How mean a sighed “Yeeeaaah…” lands probably depends both on the immediate context, and whether you mentally insert an entire movie there. (On the part of speaker or listener.) I think a wide range of intents is possible, from “I mean this in the most scathing, dismissive way possible” to “Yeah… this is not what I told you to do. It is specifically what I told you not to do.”

            That last part is where I give Beverly the benefit of the doubt, because it’s one thing to cast as “honest mistake” making an elaborate cocktail napkin when you were told “make up a presentation thingy on it for next week” and another when you were given explicit instructions on what to not do. (Currently dealing with the other side of this, where the clients are finally providing “Okay, when we say “put in a llama grooming prompt here” we want it to look like this, from this other program none of you were involved with, and no one thought to give you samples from it even when several people asked. But in the mind of the person who said “put a llama grooming prompt here” it was supposed to look this one narrow, specific way, for example, it would not say ‘llama grooming’ at all.”)

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          6. Specialk9

            I posted the link above. It’s one of those things that can’t be unheard, so your thinking it’s innocuous is decidedly NOT how others will take it. You can decide for yourself if you’re going to insist on the principle of how things should be, or accept that you do something that is heard very badly by a huge section of people.

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        2. Observer

          Well, that’s not necessarily a good indicator. It’s worth remembering that he’s filtering through his experience of an abusive workplace (which DOES mess with your perceptions), so he might not be entirely reliable here even with the full context. And, he clearly does NOT have / understand the context. For instance, the issue of “not linguistically polished” is almost certainly a bigger deal than he seems to think. So is the issue of not presenting what the bosses asked for.

          I’m not saying that he IS wrong – just that he MAY be wrong. Which is why Alison’s advice to talk to his GF is a good idea.

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        3. INTP

          But it was a joke in Office Space in the first place because it’s not an unusual thing for managers to do while preparing to say something that they know someone doesn’t want to hear.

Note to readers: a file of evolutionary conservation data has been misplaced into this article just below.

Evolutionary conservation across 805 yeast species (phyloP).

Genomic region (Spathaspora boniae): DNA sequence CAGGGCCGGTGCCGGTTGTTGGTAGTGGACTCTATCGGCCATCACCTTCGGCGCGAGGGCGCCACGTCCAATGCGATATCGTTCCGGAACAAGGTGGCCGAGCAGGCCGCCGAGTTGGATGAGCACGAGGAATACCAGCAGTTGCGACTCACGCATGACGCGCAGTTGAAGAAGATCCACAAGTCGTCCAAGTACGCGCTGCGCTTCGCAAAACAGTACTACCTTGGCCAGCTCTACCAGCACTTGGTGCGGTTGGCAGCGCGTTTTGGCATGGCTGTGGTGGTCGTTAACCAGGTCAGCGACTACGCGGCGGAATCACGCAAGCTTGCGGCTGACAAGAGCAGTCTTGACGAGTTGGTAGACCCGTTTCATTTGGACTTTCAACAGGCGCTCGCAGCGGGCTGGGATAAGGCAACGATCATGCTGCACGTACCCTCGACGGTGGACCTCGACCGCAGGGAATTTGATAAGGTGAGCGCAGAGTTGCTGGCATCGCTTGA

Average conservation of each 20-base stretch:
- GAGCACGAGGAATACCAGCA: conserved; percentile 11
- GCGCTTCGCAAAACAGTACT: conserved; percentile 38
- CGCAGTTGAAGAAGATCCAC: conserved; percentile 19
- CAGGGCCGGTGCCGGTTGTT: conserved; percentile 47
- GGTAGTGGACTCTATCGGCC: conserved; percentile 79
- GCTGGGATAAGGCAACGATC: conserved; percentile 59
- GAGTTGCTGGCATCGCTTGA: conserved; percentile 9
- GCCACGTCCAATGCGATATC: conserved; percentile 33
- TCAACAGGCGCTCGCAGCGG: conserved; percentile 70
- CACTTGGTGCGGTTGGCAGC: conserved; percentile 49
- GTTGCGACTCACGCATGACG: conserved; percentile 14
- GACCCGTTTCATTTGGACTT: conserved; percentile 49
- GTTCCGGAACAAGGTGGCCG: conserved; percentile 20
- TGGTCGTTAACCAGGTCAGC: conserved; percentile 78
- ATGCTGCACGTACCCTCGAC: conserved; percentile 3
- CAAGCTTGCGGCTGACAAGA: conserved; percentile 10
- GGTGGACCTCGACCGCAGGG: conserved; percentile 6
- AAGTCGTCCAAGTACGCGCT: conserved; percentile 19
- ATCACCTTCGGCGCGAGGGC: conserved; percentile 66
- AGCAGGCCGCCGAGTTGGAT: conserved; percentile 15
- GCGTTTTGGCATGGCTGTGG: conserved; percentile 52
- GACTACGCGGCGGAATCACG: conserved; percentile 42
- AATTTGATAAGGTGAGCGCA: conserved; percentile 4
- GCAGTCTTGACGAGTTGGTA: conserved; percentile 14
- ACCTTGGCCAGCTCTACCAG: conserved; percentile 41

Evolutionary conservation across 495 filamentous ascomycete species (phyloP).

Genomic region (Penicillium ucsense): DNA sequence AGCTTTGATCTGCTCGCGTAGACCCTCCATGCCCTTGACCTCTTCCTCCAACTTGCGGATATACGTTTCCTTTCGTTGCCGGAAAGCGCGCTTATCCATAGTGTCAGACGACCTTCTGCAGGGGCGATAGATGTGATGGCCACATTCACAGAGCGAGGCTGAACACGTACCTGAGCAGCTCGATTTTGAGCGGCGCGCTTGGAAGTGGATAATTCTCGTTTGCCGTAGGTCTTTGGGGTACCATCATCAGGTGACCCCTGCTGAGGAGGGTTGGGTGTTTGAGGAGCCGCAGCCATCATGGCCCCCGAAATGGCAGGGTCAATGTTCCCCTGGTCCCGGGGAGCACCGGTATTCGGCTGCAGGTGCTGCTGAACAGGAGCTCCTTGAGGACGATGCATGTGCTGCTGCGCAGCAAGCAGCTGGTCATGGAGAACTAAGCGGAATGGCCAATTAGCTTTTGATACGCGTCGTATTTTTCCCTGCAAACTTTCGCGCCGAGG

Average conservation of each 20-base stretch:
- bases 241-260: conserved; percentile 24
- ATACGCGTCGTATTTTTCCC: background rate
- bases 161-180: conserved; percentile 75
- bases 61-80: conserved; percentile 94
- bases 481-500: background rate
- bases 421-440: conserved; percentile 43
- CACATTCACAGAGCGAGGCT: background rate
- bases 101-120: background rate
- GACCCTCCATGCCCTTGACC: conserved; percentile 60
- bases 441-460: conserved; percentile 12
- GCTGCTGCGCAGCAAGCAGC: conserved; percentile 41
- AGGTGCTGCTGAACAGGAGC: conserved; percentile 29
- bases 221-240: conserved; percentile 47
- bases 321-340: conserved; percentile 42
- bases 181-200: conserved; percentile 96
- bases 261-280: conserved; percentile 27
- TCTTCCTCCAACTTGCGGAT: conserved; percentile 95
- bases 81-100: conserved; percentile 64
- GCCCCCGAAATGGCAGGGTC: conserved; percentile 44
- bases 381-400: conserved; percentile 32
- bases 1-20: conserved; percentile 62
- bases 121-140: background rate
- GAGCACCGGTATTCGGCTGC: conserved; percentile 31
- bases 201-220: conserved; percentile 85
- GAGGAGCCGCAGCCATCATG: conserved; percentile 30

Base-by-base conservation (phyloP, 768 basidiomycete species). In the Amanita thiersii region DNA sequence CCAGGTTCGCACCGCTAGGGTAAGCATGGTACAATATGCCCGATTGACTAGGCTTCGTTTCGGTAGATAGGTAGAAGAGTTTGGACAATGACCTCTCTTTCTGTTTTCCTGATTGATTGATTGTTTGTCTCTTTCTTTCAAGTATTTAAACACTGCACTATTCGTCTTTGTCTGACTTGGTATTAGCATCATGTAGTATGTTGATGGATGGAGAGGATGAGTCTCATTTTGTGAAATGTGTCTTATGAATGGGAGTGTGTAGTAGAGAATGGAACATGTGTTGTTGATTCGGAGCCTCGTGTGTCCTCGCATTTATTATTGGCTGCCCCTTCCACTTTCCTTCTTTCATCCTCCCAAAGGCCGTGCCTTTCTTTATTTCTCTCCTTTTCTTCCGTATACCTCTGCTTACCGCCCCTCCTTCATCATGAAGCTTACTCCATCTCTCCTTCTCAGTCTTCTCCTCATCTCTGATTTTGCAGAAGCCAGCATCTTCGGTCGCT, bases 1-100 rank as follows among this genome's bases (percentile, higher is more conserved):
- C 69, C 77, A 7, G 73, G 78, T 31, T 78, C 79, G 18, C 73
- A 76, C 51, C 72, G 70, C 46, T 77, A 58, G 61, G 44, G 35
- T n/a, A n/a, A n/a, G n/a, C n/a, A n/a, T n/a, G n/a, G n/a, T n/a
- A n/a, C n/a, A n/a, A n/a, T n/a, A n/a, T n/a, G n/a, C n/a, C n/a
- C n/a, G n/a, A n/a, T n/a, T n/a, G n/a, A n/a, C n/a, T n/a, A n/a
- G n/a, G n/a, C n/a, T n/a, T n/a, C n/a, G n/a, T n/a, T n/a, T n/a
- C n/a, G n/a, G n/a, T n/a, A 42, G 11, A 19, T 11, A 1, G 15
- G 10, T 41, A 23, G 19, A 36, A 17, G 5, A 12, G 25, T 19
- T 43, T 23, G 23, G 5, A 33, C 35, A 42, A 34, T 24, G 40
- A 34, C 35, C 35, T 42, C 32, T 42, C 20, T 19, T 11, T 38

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          1. LeRainDrop

            Exactly! Lumberg didn’t invent the “yyyeaahhh.” He’s a reflection of what everyone already recognized as a basic boss.

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          2. Turtle Candle

            Right. The jokes in Office Space are jokes because they’re mild exaggerations of things that happen in real workplaces. That doesn’t mean that they’re great things to do, but it also means that they’re not necessarily deliberate sarcastic/mocking references.

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      1. dr_silverware

        I don’t think Beverly was referring to Office Space, I think the LW was alluding to it as a way to evocatively describe the specific tone of Beverly’s “yeahhhhh.”

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      2. Princess Consuela Banana Hammock

        I’m with Alison on this. I don’t think the “yeaaaah” use is inherently sarcastic or cruel. I’ve seen people use it as filler, especially when confronted with a situation in which the person they supervise has completely fouled everything up. In those circumstances, I’ve seen senior folks try to buy time to gather their thoughts and moderate their feedback by using a drawn out “yeaaah.” To me it’s often a sign that someone’s trying to be thoughtful, not that they’re bullying or sarcastic.

        And I’ve never seen a person actually quote Office Space while doing something like that.

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        1. Turtle Candle

          Right. When I have to make a correction to someone and I know it’s going to be awkward and I’m trying to figure out how to word it, I sometimes go “Soooooo, uh” or “Ummmm, so” or whatever. “Yyyeaaaaah” doesn’t seem a far step off from that. It’s not that I’m trying to annoy or make fun of them, it’s that I’m scrambling to figure out how to put the on-the-spot critique into words. There’s a reason it’s something that was parodied in Office Space: it’s a fairly common/easy thing to do if you’re charged at managing/correcting someone and you’re imperfect at it.

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      1. JHunz

        OP specifically referenced Office Space, so we’re all naturally assuming it was used with an arrogant and dismissive tone.

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          1. Mike C.

            That’s how it was delivered in the movie and the audience was intended to draw all sorts of conclusions from a single word.